The trigonometric functions cosine and sine of angle may be defined on the unit circle as follows: If is a point on the unit circle, and if the ray from the origin (0, 0) to makes an angle from the positive -axis, (where counterclockwise turning is positive), then :$\backslash cos\; \backslash theta\; =\; x\; \backslash quad\backslash text\backslash quad\; \backslash sin\; \backslash theta\; =\; y.$ The equation gives the relation :$\backslash cos^2\backslash theta\; +\; \backslash sin^2\backslash theta\; =\; 1.$ The unit circle also demonstrates that sine and cosine are periodic functions, with the identities :$\backslash cos\; \backslash theta\; =\; \backslash cos(2\backslash pi\; k+\backslash theta)$ :$\backslash sin\; \backslash theta\; =\; \backslash sin(2\backslash pi\; k+\backslash theta)$ for any integer . Triangles constructed on the unit circle can also be used to illustrate the periodicity of the trigonometric functions. First, construct a radius OA from the origin to a point on the unit circle such that an angle with is formed with the positive arm of the -axis. Now consider a point and line segments . The result is a right triangle with . Because has length , length , and length 1, and . Having established these equivalences, take another radius OR from the origin to a point on the circle such that the same angle is formed with the negative arm of the -axis. Now consider a point and line segments . The result is a right triangle with . It can hence be seen that, because , is at in the same way that P is at . The conclusion is that, since is the same as and is the same as , it is true that and . It may be inferred in a similar manner that , since and . A simple demonstration of the above can be seen in the equality . When working with right triangles, sine, cosine, and other trigonometric functions only make sense for angle measures more than zero and less than . However, when defined with the unit circle, these functions produce meaningful values for any real number, real-valued angle measure – even those greater than 2. In fact, all six standard trigonometric functions – sine, cosine, tangent, cotangent, secant, and cosecant, as well as archaic functions like versine and exsecant – can be defined geometrically in terms of a unit circle, as shown at right. Using the unit circle, the values of any trigonometric function for many angles other than those labeled can be calculated without the use of a calculator by using the Trigonometric identity#Angle sum and difference identities, angle sum and difference formulas.Circle group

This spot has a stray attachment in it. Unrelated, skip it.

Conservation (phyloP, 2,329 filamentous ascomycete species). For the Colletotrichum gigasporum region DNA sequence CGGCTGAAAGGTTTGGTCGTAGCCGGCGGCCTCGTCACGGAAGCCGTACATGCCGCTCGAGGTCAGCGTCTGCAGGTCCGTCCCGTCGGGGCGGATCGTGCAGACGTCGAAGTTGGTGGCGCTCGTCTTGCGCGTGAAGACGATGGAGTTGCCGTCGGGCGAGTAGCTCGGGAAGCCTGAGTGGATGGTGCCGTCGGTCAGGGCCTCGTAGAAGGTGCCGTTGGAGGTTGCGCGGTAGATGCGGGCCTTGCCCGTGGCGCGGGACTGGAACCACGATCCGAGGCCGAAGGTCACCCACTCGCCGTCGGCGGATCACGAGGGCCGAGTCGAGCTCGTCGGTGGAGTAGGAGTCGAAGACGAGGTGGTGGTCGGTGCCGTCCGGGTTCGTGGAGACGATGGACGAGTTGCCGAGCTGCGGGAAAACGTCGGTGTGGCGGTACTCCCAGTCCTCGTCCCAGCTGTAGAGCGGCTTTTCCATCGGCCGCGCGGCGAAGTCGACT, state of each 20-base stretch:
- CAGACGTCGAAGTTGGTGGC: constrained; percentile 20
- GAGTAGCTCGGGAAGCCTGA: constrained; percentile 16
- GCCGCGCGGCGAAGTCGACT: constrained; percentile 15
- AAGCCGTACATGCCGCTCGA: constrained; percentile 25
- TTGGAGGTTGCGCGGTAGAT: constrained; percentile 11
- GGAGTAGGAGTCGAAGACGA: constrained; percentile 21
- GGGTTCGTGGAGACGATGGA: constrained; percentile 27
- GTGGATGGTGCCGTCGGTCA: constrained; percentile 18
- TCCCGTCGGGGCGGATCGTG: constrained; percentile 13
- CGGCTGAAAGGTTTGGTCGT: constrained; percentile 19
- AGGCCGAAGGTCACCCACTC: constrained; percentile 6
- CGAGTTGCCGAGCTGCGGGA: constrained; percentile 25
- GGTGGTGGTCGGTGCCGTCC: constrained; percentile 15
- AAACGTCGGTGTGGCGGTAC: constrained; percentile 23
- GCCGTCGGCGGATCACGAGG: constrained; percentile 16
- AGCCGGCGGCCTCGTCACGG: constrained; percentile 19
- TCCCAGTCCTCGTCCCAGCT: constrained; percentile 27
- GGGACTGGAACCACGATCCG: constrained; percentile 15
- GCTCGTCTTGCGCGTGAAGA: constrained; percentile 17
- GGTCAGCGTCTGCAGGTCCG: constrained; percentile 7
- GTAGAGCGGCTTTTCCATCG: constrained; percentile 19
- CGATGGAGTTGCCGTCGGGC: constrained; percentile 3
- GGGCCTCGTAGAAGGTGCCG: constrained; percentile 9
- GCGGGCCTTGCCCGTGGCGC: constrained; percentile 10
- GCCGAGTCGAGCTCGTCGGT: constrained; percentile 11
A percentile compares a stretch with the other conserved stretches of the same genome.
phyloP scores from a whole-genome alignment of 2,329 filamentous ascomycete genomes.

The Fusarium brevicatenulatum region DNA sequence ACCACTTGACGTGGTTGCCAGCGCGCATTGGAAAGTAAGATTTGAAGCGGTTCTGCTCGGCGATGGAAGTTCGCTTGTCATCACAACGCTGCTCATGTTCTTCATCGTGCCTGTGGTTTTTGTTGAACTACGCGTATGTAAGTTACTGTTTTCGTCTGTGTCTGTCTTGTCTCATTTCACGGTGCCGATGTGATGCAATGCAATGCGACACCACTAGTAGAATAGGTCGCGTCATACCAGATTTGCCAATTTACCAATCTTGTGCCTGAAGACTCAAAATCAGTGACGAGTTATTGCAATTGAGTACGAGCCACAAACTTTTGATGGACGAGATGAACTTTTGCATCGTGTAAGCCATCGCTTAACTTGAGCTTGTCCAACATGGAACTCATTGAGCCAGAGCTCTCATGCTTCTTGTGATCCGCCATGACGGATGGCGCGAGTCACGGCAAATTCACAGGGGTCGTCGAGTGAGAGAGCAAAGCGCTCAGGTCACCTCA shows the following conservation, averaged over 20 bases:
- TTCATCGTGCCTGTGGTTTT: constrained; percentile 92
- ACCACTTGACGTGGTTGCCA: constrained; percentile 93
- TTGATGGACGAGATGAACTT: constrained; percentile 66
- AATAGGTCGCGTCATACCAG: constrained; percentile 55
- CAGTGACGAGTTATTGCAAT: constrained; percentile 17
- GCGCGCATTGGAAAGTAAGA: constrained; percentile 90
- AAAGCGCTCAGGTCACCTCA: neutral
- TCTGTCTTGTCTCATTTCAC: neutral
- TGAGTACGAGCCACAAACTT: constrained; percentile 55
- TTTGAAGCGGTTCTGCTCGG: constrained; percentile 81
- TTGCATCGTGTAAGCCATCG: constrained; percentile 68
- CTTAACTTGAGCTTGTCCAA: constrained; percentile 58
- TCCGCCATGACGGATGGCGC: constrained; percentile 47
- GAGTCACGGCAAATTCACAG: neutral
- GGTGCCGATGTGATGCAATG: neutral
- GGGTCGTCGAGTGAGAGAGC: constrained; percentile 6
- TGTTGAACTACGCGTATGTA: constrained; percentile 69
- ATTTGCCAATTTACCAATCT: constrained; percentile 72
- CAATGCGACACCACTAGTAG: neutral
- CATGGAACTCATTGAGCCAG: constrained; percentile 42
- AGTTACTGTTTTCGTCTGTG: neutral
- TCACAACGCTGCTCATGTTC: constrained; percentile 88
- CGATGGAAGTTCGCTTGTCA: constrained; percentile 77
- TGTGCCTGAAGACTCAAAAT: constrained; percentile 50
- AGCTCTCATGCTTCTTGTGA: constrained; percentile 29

Complex numbers can be identified with points in the Euclidean plane, namely the number is identified with the point . Under this identification, the unit circle is a group (mathematics), group under multiplication, called the ''circle group''; it is usually denoted $\backslash mathbb.$ On the plane, multiplication by gives a counterclockwise rotation by . This group has important applications in mathematics and science.Complex dynamics

Image:Erays.png, Unit circle in complex dynamics The Julia set of Dynamical system (definition), discrete nonlinear dynamical system with evolution function: :$f\_0(x)\; =\; x^2$ is a unit circle. It is a simplest case so it is widely used in the study of dynamical systems.Notes

References

{{clearSee also

*Angle measure *Pythagorean trigonometric identity * Riemannian circle *Unit angle *Unit disk *Unit sphere *Unit hyperbola *Unit square *Turn (unit) *z-transform Circles 1 (number) Trigonometry Fourier analysis Analytic geometry